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RF Amplifier

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bd13

New Member
Does anyone know how to make a amplifier/preamplifier for an rf device that runs at 49mhz? i have this old r/c car that i took apart and used the circuit boards to make something else, and it only has maybe a 100 ft range. i want to improve that range as best i can, but i don't have that kind of skill to do it. i just got these old radio tubes, or vacuum tubes, i think, from a 1960's electrics kit, and i know those can be used to improve range. i'm not saying i want to use them in an amplifier but it would be good to know how to use them, like in a ham radio. i just need this to amplify the transmitter signal a lot so i can get about 1000ft or more out of it, but it also needs to be portable, and not huge. can anyone help? thanks

the transmitter runs at 49 mhz with a 9v battery
 

stevez

Active Member
Be careful - there are regulations that govern amplifiers in many countries.

Vaccum tubes are viable technology - if you have access to all of the components. You will find that a solid state (transistor, integrated circuit) technology is probably more appropriate and less expensive.

Amateur radio operators are permitted to construct amps for 50 mHz and other bands. You'll find lots of information in publications like the Radio Amateur's Handbook. A 10 yr old copy will have plenty of relevant information.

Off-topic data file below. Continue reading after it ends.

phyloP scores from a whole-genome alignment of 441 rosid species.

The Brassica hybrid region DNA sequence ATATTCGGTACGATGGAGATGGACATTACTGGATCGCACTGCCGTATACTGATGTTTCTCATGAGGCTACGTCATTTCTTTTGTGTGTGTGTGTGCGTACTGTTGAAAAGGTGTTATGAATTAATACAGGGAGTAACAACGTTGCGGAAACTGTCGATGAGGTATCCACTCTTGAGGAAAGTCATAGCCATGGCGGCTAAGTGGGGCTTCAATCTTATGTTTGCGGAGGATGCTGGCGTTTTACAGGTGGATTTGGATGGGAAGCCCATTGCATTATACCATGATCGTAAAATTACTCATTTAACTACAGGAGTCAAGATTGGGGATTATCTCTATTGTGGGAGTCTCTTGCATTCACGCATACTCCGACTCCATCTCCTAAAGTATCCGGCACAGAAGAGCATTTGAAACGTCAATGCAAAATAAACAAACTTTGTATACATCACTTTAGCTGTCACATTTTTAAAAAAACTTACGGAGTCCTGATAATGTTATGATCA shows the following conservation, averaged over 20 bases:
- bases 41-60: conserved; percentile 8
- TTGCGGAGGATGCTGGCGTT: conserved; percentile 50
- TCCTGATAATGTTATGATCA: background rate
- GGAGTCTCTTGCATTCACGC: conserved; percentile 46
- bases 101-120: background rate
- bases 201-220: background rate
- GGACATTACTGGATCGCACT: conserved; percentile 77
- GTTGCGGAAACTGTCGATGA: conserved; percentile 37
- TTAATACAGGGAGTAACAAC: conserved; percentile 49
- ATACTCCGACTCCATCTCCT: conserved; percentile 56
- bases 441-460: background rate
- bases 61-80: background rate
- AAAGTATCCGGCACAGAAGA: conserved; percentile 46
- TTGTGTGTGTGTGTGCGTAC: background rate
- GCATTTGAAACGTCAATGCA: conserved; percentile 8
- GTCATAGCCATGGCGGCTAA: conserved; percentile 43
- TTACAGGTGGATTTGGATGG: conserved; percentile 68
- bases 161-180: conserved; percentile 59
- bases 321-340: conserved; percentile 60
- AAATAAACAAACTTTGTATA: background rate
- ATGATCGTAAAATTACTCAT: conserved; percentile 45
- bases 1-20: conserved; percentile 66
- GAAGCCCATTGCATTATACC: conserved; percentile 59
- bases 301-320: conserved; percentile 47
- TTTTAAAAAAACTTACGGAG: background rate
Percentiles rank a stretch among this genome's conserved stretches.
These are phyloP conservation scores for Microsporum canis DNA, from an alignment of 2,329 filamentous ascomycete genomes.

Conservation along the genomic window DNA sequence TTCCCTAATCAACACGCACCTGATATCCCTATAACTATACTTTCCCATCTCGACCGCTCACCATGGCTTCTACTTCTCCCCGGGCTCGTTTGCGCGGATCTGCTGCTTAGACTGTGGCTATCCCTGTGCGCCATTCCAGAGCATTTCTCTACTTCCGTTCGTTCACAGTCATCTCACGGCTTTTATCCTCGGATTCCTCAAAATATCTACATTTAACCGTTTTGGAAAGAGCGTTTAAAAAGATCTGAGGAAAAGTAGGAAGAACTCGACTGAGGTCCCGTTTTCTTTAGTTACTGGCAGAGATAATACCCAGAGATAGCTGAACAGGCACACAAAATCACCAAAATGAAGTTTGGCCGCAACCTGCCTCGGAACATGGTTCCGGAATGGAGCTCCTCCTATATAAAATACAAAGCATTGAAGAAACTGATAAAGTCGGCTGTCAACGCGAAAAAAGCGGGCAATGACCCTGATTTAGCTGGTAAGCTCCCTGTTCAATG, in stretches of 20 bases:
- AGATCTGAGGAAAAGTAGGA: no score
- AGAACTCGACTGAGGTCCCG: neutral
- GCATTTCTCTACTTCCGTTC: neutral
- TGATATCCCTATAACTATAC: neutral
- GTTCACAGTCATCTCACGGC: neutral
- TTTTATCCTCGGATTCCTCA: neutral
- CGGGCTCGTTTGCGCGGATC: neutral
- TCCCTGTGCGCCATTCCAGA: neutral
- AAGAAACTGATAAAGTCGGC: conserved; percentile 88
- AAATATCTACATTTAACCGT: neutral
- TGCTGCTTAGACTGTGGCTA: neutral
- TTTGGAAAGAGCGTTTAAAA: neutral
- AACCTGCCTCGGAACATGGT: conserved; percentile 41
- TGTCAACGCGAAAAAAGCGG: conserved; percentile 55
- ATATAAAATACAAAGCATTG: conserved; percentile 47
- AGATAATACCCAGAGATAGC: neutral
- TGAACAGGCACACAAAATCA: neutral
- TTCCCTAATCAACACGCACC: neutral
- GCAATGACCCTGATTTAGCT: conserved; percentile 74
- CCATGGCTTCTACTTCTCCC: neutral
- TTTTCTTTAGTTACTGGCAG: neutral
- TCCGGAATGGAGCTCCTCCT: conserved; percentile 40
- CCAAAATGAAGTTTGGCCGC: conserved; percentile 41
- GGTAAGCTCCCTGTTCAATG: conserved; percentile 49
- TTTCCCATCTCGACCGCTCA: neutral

Good luck.
 

stevez

Active Member
If the amp described is class C then it will be compatible with FM or CW (unmodulated carrier) only - class C isn't linear if memory serves me right. Applying AM or similar input might generate a more powerful signal but will also generate lots of unwanted stuff as a result of the non-linearity, I think.
 

hamfiles

New Member
I'm not an expert on this by any stretch of the imagination, but I believe the inductor/capacitance reaction in a class C amp makes the output appear linear. The collector current does flow in pulses, but the output voltage is a linear sine wave because of the tank action of the inductors and capacitors, and the amp will reject all frequencies except the resonant one. On this one, C2 is adjusted to get a clean sine wave on the O-scope.
 

stevez

Active Member
Hamfiles - maybe we can both learn a bit, especially if someone with more knowledge jumps in. That's the great thing about the forum.

Like you, my knowledge is limited but it's my understanding that class C amps, by their nature, are not suited to anything but FM or CW. They are more efficient so you can get more power out of a transistor. I think it has to do with linearity - the relationship between input and output - if you looked at a graph of a class C amp it would not be a straight line. Other classes of amps are more linear and a graph of the input/output would appear to be a straight line within the operating range of the amp. The significance of this is addressed in the next paragraph.